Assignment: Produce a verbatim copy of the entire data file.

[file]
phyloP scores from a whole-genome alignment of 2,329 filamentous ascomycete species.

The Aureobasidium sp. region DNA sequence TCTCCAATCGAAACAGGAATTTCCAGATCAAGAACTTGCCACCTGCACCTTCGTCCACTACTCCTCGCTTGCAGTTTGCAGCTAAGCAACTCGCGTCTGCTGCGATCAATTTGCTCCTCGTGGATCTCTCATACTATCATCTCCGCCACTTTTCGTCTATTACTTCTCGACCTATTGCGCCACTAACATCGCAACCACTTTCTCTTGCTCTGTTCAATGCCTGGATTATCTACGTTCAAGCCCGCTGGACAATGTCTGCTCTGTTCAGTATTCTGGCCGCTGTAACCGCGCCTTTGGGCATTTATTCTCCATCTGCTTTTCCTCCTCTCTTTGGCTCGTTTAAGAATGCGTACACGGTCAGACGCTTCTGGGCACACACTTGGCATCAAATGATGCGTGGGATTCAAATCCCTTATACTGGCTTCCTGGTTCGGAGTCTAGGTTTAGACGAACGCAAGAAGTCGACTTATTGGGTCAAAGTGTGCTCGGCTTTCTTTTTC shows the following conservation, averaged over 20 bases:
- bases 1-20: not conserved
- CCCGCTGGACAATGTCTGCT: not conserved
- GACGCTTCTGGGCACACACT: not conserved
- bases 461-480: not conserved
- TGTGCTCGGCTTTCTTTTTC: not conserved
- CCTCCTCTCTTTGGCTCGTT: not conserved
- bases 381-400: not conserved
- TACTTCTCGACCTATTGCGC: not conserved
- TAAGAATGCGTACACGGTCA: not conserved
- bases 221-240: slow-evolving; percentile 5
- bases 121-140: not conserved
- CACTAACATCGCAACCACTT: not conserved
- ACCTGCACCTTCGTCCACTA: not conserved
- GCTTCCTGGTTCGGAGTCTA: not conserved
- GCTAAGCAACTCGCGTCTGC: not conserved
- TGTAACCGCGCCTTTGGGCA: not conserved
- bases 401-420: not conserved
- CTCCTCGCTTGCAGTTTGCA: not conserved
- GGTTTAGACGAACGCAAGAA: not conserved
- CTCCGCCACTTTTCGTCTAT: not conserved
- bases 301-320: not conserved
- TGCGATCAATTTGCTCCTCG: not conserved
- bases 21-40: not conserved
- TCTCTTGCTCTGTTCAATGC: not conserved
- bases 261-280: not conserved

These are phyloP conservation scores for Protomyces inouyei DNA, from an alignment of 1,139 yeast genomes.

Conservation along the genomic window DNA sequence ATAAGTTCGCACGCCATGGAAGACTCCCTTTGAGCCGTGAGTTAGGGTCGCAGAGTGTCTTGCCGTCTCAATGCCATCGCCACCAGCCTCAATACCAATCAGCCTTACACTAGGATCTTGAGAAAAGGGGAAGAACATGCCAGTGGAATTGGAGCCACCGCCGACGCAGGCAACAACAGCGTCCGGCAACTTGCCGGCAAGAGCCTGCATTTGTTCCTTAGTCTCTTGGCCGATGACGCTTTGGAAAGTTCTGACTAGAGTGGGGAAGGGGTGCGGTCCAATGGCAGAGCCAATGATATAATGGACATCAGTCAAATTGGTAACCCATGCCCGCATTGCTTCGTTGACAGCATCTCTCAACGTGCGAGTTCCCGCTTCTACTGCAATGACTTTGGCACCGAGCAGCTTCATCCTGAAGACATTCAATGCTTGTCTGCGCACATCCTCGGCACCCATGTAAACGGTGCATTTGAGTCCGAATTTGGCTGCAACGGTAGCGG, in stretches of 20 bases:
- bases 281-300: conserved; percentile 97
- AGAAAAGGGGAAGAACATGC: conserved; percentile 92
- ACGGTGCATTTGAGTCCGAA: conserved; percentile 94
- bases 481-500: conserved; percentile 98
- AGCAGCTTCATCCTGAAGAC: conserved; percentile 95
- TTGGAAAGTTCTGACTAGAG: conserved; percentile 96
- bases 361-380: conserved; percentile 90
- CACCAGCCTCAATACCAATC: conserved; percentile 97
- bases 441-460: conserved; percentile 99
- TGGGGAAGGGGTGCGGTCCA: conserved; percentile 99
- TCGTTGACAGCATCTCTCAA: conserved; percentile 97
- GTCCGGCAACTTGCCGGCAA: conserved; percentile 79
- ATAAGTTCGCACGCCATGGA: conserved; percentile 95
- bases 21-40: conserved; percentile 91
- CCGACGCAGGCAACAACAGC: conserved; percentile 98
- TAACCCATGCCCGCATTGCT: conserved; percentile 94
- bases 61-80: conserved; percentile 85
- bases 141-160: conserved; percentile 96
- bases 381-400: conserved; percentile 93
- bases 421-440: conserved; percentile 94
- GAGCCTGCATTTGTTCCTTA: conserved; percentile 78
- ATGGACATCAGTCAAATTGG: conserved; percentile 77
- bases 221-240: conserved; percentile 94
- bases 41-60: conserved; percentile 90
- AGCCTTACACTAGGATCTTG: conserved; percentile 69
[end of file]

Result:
phyloP scores from a whole-genome alignment of 2,329 filamentous ascomycete species.

The Aureobasidium sp. region DNA sequence TCTCCAATCGAAACAGGAATTTCCAGATCAAGAACTTGCCACCTGCACCTTCGTCCACTACTCCTCGCTTGCAGTTTGCAGCTAAGCAACTCGCGTCTGCTGCGATCAATTTGCTCCTCGTGGATCTCTCATACTATCATCTCCGCCACTTTTCGTCTATTACTTCTCGACCTATTGCGCCACTAACATCGCAACCACTTTCTCTTGCTCTGTTCAATGCCTGGATTATCTACGTTCAAGCCCGCTGGACAATGTCTGCTCTGTTCAGTATTCTGGCCGCTGTAACCGCGCCTTTGGGCATTTATTCTCCATCTGCTTTTCCTCCTCTCTTTGGCTCGTTTAAGAATGCGTACACGGTCAGACGCTTCTGGGCACACACTTGGCATCAAATGATGCGTGGGATTCAAATCCCTTATACTGGCTTCCTGGTTCGGAGTCTAGGTTTAGACGAACGCAAGAAGTCGACTTATTGGGTCAAAGTGTGCTCGGCTTTCTTTTTC shows the following conservation, averaged over 20 bases:
- bases 1-20: not conserved
- CCCGCTGGACAATGTCTGCT: not conserved
- GACGCTTCTGGGCACACACT: not conserved
- bases 461-480: not conserved
- TGTGCTCGGCTTTCTTTTTC: not conserved
- CCTCCTCTCTTTGGCTCGTT: not conserved
- bases 381-400: not conserved
- TACTTCTCGACCTATTGCGC: not conserved
- TAAGAATGCGTACACGGTCA: not conserved
- bases 221-240: slow-evolving; percentile 5
- bases 121-140: not conserved
- CACTAACATCGCAACCACTT: not conserved
- ACCTGCACCTTCGTCCACTA: not conserved
- GCTTCCTGGTTCGGAGTCTA: not conserved
- GCTAAGCAACTCGCGTCTGC: not conserved
- TGTAACCGCGCCTTTGGGCA: not conserved
- bases 401-420: not conserved
- CTCCTCGCTTGCAGTTTGCA: not conserved
- GGTTTAGACGAACGCAAGAA: not conserved
- CTCCGCCACTTTTCGTCTAT: not conserved
- bases 301-320: not conserved
- TGCGATCAATTTGCTCCTCG: not conserved
- bases 21-40: not conserved
- TCTCTTGCTCTGTTCAATGC: not conserved
- bases 261-280: not conserved

These are phyloP conservation scores for Protomyces inouyei DNA, from an alignment of 1,139 yeast genomes.

Conservation along the genomic window DNA sequence ATAAGTTCGCACGCCATGGAAGACTCCCTTTGAGCCGTGAGTTAGGGTCGCAGAGTGTCTTGCCGTCTCAATGCCATCGCCACCAGCCTCAATACCAATCAGCCTTACACTAGGATCTTGAGAAAAGGGGAAGAACATGCCAGTGGAATTGGAGCCACCGCCGACGCAGGCAACAACAGCGTCCGGCAACTTGCCGGCAAGAGCCTGCATTTGTTCCTTAGTCTCTTGGCCGATGACGCTTTGGAAAGTTCTGACTAGAGTGGGGAAGGGGTGCGGTCCAATGGCAGAGCCAATGATATAATGGACATCAGTCAAATTGGTAACCCATGCCCGCATTGCTTCGTTGACAGCATCTCTCAACGTGCGAGTTCCCGCTTCTACTGCAATGACTTTGGCACCGAGCAGCTTCATCCTGAAGACATTCAATGCTTGTCTGCGCACATCCTCGGCACCCATGTAAACGGTGCATTTGAGTCCGAATTTGGCTGCAACGGTAGCGG, in stretches of 20 bases:
- bases 281-300: conserved; percentile 97
- AGAAAAGGGGAAGAACATGC: conserved; percentile 92
- ACGGTGCATTTGAGTCCGAA: conserved; percentile 94
- bases 481-500: conserved; percentile 98
- AGCAGCTTCATCCTGAAGAC: conserved; percentile 95
- TTGGAAAGTTCTGACTAGAG: conserved; percentile 96
- bases 361-380: conserved; percentile 90
- CACCAGCCTCAATACCAATC: conserved; percentile 97
- bases 441-460: conserved; percentile 99
- TGGGGAAGGGGTGCGGTCCA: conserved; percentile 99
- TCGTTGACAGCATCTCTCAA: conserved; percentile 97
- GTCCGGCAACTTGCCGGCAA: conserved; percentile 79
- ATAAGTTCGCACGCCATGGA: conserved; percentile 95
- bases 21-40: conserved; percentile 91
- CCGACGCAGGCAACAACAGC: conserved; percentile 98
- TAACCCATGCCCGCATTGCT: conserved; percentile 94
- bases 61-80: conserved; percentile 85
- bases 141-160: conserved; percentile 96
- bases 381-400: conserved; percentile 93
- bases 421-440: conserved; percentile 94
- GAGCCTGCATTTGTTCCTTA: conserved; percentile 78
- ATGGACATCAGTCAAATTGG: conserved; percentile 77
- bases 221-240: conserved; percentile 94
- bases 41-60: conserved; percentile 90
- AGCCTTACACTAGGATCTTG: conserved; percentile 69